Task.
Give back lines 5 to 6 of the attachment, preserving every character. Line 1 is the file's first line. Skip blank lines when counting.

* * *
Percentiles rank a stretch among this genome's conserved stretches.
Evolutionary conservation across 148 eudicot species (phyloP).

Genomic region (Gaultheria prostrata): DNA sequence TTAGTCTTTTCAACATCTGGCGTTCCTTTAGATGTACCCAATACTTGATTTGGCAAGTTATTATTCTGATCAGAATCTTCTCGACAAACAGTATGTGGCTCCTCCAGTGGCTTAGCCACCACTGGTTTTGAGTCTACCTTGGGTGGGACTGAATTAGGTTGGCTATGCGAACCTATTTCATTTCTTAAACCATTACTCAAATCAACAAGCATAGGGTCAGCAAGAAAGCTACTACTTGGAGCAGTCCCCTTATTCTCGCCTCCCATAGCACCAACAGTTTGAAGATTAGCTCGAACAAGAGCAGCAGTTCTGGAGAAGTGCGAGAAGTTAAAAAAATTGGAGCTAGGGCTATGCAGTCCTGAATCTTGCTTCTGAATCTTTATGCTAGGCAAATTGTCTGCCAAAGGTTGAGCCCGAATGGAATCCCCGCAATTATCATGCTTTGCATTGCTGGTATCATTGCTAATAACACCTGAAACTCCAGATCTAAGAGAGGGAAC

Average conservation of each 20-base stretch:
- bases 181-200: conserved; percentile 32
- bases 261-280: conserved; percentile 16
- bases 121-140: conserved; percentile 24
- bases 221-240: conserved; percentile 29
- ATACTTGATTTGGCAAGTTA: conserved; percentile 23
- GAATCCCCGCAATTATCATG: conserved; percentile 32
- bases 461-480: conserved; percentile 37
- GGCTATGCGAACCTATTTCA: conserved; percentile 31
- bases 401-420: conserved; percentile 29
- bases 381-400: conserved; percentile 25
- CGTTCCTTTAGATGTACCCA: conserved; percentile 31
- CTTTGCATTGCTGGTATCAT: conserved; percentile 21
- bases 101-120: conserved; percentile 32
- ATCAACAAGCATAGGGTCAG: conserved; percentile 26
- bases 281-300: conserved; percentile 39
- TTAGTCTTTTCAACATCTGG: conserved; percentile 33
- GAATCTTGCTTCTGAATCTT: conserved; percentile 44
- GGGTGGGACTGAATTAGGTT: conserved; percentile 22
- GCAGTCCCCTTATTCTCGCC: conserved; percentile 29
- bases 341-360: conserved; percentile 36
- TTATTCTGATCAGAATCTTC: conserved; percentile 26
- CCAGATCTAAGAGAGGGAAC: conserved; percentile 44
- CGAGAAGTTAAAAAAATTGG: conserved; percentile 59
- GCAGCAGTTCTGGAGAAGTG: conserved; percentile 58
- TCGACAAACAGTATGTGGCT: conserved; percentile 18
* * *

- bases 181-200: conserved; percentile 32
- bases 261-280: conserved; percentile 16